LAS VEGAS, Nev. (FOX5) – The Las Vegas Valley Water District says households saved 3.1 billion gallons of water in 2023 after implementing excessive use charges, describing the debated policy as effective for conservation and long-term sustainability of the Las Vegas Valley.

According to officials, the change instituted in early 2023 targeted the top 10% of water users, many who have lush lawns and large properties. Officials said 6% of households received excessive use charges, and half received charges once or twice before pivoting towards a change.

That’s enough water savings to fill the Luxor pyramid eight times, or fill more than 6,326 Olympic swimming pools.

The excessive use charge policy will continue, according to spokesperson Bronson Mack.

“We don’t have any intention of retiring the excessive use charge; it is performing quite well and we are driving down that water use. That is a benefit to really everybody, in that it is helping to ensure better efficiency of our water use and water conservation, which again means more water in Lake Mead and more water for the future,” Mack said.

The program generated $31 million in fees, according to district officials. It will fund new policies and programs to encourage and help residents to fix leaks:

· New Leak Adjustment Policy: users will get a leak adjustment every 12 months to lower their bill due to a surprise leak.

· Repair Reimbursement Program: The program will pay up to half of the costs of repairs, up to $1,000

· Proposed leak detection voucher: In March, the LVVWD Board will consider a $250 voucher to help residents find a leak on their property

· Low-income leak assistance: the LVVWD is working to establish a program with community partners to help low-income residents pay for repairs

The Water Fairness Coalition has been a notable presence at every LVVWD meeting, voicing concerns over the implementation of charges when many long-time residents have large properties with old vegetation. Laura McSwain called the new leak adjustment policy a step in the right direction, but continues to fight against the excessive use charge structure.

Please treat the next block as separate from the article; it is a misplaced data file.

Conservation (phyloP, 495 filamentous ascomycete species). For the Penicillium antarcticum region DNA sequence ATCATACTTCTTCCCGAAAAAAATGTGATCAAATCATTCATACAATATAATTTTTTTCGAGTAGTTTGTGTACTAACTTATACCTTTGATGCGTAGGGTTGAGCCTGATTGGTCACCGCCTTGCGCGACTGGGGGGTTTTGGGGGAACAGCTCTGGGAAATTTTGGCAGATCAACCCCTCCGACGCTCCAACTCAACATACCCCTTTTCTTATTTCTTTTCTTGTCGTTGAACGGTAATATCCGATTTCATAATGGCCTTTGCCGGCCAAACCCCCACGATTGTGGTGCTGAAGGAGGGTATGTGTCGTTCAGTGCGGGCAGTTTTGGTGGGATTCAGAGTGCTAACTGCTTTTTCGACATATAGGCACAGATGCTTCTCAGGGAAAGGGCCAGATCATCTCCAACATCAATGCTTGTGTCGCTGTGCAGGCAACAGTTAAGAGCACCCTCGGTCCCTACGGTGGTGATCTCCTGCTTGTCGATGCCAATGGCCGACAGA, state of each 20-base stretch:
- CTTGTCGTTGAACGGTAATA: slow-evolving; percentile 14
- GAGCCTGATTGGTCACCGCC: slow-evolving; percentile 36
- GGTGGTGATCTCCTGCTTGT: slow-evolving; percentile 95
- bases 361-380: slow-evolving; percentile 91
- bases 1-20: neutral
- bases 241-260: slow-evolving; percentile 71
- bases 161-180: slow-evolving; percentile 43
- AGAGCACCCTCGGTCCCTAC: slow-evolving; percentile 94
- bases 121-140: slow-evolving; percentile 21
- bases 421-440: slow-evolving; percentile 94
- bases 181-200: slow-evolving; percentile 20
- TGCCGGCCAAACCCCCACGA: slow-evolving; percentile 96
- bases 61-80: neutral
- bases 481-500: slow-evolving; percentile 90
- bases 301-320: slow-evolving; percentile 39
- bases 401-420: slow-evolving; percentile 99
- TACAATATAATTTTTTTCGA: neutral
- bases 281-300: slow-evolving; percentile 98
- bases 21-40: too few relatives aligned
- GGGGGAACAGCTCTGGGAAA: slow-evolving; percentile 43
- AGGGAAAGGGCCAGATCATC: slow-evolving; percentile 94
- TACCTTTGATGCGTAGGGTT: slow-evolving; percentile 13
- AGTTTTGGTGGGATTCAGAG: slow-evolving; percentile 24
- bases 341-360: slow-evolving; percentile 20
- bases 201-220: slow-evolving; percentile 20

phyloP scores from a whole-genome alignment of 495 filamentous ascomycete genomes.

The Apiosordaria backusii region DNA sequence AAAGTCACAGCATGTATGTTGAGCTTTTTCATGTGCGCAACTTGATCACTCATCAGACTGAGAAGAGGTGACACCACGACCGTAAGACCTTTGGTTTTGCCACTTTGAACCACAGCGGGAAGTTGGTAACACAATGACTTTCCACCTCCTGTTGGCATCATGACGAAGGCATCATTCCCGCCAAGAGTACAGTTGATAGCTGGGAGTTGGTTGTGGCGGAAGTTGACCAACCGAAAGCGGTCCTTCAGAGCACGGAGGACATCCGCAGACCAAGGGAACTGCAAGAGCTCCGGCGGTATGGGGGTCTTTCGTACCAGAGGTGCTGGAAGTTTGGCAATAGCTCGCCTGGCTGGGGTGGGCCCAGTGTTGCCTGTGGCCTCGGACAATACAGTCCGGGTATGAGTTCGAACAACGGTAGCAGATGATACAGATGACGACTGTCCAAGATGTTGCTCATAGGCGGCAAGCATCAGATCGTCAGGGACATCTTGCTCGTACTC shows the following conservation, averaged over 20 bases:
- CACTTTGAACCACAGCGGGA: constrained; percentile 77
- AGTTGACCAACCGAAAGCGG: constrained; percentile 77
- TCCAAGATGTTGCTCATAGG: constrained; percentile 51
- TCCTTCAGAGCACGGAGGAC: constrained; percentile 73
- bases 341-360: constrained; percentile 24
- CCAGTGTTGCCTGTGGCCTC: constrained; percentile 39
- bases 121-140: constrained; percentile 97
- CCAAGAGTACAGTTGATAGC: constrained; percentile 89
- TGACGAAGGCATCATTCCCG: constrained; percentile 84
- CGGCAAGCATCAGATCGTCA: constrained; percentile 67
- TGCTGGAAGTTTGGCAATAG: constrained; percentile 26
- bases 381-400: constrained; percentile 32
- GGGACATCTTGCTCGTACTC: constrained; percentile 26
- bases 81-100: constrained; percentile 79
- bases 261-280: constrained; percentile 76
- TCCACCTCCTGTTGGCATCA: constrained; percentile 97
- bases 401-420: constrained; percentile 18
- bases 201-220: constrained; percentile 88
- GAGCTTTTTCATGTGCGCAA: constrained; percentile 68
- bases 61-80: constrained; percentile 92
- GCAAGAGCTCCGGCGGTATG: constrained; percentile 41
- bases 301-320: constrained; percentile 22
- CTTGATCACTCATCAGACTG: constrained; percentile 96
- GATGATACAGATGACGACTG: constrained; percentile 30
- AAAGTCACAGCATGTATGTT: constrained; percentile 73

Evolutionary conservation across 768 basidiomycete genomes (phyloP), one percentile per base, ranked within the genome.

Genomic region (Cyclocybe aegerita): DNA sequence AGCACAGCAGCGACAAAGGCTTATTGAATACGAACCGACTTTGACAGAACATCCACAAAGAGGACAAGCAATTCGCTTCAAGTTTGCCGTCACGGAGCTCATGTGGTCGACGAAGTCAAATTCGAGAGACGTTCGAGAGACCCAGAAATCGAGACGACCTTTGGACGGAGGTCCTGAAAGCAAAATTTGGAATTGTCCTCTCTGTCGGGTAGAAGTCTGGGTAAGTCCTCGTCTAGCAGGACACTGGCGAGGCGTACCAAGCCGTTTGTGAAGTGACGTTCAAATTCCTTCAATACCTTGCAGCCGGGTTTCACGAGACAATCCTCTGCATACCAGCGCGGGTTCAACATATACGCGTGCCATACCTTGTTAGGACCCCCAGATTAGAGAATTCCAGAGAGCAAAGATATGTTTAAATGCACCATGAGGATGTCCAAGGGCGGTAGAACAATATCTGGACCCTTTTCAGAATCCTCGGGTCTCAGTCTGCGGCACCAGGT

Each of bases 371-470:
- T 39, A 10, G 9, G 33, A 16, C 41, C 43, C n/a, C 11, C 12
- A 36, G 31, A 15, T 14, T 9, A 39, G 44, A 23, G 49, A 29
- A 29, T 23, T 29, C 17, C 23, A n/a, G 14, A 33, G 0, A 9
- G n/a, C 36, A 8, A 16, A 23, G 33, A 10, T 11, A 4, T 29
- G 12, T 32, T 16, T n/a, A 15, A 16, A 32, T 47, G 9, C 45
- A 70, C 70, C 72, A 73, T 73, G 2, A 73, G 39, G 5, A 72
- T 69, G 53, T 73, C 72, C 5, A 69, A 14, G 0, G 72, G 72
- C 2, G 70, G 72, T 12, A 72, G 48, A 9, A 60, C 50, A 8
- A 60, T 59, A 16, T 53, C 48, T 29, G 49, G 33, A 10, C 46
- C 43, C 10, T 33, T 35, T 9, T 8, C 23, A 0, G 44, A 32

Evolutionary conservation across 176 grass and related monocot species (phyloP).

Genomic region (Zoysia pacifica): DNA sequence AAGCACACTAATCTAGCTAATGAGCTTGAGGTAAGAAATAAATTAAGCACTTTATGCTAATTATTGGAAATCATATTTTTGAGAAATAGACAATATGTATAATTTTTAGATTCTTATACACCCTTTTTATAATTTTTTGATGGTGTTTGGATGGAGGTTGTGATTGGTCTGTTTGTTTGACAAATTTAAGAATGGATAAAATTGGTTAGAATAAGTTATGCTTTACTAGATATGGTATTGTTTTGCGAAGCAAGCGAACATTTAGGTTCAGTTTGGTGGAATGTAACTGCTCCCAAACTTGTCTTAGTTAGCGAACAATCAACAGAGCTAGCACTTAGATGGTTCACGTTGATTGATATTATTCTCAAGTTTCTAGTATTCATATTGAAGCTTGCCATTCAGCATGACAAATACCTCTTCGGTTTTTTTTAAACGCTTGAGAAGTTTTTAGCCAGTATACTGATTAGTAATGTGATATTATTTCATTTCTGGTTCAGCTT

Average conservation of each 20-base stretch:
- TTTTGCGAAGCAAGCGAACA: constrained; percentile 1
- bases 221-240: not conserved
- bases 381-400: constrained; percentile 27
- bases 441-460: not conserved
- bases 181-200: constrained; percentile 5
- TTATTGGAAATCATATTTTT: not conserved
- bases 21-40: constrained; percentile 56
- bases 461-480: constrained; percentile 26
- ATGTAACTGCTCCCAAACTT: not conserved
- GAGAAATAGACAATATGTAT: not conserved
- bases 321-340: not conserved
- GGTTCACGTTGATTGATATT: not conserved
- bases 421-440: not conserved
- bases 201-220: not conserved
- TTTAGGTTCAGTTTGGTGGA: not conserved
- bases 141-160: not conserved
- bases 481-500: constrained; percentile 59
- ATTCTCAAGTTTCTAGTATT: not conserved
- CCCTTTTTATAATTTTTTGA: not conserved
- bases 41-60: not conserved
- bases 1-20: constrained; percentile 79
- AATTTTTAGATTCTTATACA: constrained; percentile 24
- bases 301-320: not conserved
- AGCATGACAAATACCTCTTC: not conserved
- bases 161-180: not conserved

“We have all kinds of different property inventory throughout the valley. A ‘one size fits all’ quantity of water before you hit a penalty isn’t reasonable,” McSwain said. “We pay different amounts of taxes based on the size and the values of our properties. To deviate from that on water policy is fundamentally unfair,” she said.

“Trees are dying. The prescriptions that the water districts putting forth, as to how much people should be watering is not necessarily enough to support mature trees and we have a forest here… We have to be cautious that we don’t do damage that is irreversible,” she said, pointing to concerns among many property owners.

FOX5 reported on those watering concerns, last year. The LVVWD said that many non-native plants and trees are susceptible to excessive heat and drought and will not survive the Valley’s warming temperatures, and excessive watering will not save them; planting drought resistant varieties is crucial, the LVVWD said.

McSwain and others in the Coalition voice concerns over the rise in sprawl in the ever-expanding perimeter of the Las Vegas Valley, calling for strategic growth in already-developed areas. The LVVWD said, in four years, it added 60,000 more customers and still decreased overall use by 26%.


Leave a Reply

Your email address will not be published. Required fields are marked *